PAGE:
It was a blatant attempt to overturn an order of the court and to subvert the court's jurisdiction, specifically the enforcement of court orders. Not only did Mr Khew seek to have these committal proceedings adjourned he failed to disclose he was doing so by not identifying this hearing as a committal on the face of the draft order he sought to put before Theis J (para 1 c) and d) of that draft order).
 Paragraph 3 of the order dated 21 March specifically sets out that this court shall consider the father's compliance with the order dated 21 March 2014 as well as the previous two orders of the 14 and 19 of March 2014.
 The court has determined today that Glenden Cesar Khew Tsien Loong is in contempt of court for the breaches of all three of the court's orders as M has not been returned to the jurisdiction of this court. There is no doubt about this, the contempt alleged is therefore proved to the necessary standard of proof that is to say beyond all reasonable doubt. Before I turn to sentence I shall add that the steps taken by Mr Khew to have the orders effectively set aside amount to a determined and organised course of conduct which is contemptuous of the jurisdiction of this court. Moreover he has continued to lie to the court particularly regarding his financial situation.
 When it comes to the question of sentence I have considered the case‑law and the contempt for which I am sentencing. I have considered in particular the 2011 case of Re W (Abduction: Committal)  EWCA 1196. The court of Appeal held that it was legally permissible for the court took make successive mandatory injunctions, as I have done here, ordering the return of M to the jurisdiction, notwithstanding a past failure to comply with identical orders. The reason that there have been successive orders is that I have given Mr Khew further opportunities to comply and to get legal representation; thus I have taken a proportionate and step by step approach to these committal proceedings and have given Mr Khew more than one opportunity to comply.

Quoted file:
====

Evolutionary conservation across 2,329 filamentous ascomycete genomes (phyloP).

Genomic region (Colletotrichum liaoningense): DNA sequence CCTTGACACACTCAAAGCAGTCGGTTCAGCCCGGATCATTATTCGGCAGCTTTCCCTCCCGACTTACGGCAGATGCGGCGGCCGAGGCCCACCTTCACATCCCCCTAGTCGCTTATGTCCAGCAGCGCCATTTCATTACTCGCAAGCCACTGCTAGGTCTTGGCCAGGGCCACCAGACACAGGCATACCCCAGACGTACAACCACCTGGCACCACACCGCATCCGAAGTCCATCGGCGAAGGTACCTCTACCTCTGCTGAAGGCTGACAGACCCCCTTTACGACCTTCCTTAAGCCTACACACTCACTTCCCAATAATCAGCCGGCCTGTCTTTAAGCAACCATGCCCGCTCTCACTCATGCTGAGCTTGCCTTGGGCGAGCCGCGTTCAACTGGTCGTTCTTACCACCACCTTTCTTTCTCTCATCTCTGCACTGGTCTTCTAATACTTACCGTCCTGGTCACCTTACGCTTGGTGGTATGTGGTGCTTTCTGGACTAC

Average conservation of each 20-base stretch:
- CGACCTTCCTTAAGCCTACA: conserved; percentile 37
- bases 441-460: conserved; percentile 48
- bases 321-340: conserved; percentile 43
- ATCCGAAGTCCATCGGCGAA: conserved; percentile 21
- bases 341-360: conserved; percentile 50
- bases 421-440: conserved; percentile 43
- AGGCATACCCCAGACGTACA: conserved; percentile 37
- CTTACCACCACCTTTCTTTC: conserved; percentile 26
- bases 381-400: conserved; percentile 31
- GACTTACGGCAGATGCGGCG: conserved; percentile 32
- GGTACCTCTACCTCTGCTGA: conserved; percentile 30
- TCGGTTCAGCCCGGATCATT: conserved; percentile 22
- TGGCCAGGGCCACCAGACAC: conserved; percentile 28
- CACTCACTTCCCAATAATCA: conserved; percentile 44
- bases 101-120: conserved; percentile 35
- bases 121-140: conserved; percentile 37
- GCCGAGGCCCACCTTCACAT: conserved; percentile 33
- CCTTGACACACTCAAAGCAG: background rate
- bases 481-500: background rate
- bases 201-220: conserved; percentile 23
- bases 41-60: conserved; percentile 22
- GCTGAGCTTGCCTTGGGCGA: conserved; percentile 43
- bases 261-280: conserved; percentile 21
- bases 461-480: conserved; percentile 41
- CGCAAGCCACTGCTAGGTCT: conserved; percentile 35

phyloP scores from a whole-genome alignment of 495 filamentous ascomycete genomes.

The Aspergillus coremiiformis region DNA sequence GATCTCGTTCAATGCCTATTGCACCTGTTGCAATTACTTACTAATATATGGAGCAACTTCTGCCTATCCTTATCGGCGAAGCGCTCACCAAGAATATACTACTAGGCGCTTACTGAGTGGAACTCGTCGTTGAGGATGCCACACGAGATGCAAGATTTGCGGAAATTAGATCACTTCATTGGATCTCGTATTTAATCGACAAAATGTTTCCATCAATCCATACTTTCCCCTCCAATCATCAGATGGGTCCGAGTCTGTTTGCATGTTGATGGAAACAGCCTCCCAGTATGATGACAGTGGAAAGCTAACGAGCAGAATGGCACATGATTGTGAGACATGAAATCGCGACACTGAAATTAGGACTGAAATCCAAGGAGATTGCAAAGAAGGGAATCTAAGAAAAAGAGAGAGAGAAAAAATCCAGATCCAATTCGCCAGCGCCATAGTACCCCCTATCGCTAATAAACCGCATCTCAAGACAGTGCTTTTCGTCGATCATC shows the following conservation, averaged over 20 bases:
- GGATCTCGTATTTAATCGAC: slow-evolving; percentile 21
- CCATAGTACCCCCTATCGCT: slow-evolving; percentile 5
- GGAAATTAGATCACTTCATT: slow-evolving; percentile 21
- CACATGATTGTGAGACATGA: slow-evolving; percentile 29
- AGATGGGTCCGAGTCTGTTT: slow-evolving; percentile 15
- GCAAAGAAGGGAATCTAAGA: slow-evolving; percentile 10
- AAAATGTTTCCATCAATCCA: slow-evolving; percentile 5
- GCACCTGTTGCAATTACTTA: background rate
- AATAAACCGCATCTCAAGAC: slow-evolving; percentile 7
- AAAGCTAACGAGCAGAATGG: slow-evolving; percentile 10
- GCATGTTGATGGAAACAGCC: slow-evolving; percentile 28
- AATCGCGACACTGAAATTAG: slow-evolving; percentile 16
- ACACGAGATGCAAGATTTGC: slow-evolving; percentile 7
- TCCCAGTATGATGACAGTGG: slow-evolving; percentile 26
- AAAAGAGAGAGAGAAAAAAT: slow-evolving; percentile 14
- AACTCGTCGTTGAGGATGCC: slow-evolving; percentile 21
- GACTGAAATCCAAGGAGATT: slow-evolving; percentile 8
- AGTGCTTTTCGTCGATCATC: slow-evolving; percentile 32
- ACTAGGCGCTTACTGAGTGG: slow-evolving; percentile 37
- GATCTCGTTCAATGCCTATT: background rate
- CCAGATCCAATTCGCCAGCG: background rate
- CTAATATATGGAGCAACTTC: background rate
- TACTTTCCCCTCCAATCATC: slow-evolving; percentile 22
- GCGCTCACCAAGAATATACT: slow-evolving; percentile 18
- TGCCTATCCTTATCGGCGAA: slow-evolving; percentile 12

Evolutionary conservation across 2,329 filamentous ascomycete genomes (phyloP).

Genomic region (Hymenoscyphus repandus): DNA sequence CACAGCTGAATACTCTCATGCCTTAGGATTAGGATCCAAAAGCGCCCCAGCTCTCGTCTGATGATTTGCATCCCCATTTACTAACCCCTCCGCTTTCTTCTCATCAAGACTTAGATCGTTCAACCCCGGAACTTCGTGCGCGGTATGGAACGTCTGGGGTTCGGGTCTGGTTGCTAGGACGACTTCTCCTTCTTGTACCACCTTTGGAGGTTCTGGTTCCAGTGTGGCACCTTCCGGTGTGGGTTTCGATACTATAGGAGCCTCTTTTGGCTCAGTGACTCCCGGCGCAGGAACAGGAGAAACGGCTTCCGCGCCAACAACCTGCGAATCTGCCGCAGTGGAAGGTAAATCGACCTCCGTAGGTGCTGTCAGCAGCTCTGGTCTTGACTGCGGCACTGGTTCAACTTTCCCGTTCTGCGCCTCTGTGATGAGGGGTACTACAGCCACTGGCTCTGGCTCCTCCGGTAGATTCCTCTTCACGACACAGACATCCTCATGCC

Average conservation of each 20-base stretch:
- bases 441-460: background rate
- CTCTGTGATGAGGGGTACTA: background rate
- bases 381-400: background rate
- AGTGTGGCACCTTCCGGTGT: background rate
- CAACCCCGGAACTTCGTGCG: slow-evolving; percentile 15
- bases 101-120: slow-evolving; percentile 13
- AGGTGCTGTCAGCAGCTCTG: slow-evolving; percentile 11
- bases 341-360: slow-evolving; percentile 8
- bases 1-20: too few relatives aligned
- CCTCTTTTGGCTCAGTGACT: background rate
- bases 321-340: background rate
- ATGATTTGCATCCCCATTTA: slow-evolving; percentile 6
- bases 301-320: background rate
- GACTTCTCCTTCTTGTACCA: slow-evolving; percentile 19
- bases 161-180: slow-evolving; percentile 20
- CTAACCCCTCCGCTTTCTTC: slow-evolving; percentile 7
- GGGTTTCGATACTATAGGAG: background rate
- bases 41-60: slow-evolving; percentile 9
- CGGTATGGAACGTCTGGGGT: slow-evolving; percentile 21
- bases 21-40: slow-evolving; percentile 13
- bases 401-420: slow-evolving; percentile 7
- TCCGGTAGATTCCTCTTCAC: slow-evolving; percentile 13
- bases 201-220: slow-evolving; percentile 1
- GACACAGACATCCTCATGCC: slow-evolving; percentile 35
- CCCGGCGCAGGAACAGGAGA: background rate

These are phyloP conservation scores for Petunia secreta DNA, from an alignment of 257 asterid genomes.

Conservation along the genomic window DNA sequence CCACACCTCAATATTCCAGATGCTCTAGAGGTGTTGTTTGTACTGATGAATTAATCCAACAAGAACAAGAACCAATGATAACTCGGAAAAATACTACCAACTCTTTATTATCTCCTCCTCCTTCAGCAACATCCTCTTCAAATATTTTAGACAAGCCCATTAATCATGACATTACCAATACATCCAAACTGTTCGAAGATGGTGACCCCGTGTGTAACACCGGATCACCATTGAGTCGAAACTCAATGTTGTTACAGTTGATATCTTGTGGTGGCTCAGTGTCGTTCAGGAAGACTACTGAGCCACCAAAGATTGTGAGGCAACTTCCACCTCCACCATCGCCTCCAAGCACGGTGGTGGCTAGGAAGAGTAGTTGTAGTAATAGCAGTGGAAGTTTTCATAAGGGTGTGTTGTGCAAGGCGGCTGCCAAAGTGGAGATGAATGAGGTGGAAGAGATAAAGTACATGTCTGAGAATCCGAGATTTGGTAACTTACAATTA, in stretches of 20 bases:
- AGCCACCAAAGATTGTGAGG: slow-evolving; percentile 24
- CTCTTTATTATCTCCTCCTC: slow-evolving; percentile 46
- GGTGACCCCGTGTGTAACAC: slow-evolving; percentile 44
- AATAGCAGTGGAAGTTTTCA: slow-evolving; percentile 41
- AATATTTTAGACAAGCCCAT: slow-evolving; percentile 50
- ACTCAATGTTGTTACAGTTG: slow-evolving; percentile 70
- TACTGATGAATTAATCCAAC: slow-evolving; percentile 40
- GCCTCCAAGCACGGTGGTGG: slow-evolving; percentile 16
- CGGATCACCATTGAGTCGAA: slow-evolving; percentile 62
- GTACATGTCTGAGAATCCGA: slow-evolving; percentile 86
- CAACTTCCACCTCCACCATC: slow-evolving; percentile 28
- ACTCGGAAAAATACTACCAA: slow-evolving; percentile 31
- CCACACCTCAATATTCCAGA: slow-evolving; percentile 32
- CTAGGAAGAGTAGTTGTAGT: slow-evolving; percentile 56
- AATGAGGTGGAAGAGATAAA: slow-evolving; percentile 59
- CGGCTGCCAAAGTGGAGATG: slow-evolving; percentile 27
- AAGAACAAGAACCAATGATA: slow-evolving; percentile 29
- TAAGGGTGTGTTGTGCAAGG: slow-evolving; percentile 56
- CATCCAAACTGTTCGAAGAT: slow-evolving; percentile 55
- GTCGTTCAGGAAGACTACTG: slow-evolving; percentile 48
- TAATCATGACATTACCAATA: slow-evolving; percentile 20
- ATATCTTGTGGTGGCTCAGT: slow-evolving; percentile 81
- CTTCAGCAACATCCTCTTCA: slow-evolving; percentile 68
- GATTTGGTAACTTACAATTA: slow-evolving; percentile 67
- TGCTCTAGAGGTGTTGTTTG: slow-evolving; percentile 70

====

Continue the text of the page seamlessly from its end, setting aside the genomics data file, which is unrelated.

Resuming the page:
The contempt is a very serious one. Mr Khew with the apparent connivance of his parents has breached the clear order of the court to return M to the jurisdiction of this court. I have considered the case of Kayani and Solliman which were appeals to the Criminal Division of the Court of Appeal heard in 2011 ( EWCA Crim 2871) in child abduction cases. The Court of Appeal (CD) upheld sentences of 5 and 3 years respectively. The behaviour and duplicitous behaviour since judgment was given on the 14 of March disclose flagrant and deliberate breaches of three court orders in a concentrated effort to keep M from his mother. I quote again from the Lord Chief Justice's words in that case:
 The abduction of children from a loving parent is an offence of unspeakable cruelty to the loving parent and to the child or children, whatever they may later think of the parent from whom they have been estranged as a result of the abduction. It is a cruel offence even if the criminal responsible for it is the other parent. Any reference in mitigation to the right to family life, whether at common law, or in accordance with Article 8 of the Convention, is misconceived. In effect the submission involves praying in aid and seeking to rely on the very principle which the defendant has deliberately violated, depriving the other parent of the joy of his or her children and depriving the children from contact with a loving parent with whom they no longer wish to communicate. There is a distinct consideration to which full weight must be given. It has long been recognised that the plight of children, particularly very young children, and the impact on them if the person best able to care for them (and in particular if that person is the only person able to do so) is a major feature for consideration in any sentencing decision.
Those comments apply squarely to the human rights arguments made by Mr Khew in his own defence.
 I sentence Glenden Cesar Khew Tsien Loong to a total term of imprisonment of 18 months for the breach of the orders of the 14 19 and 21 of March. Six months for the breach of the first order consecutively to two 12 month concurrent sentences for the breach of the orders of the 19 and 21 March 2014.
 The relevant orders together with the approved judgment of the court have now been forwarded by Ms Penelope Langdon, Legal Secretary to the Head of Judicial Office for International Family Justice for England and Wales, on the approval of Black LJ, to the liaison judge in Singapore. A response is awaited.
 The grandparents' application for temporary custody of M is listed before the Singaporean court on 15 April. The court there will be aware of the judgment of the court and this judgment will also be disclosed to it.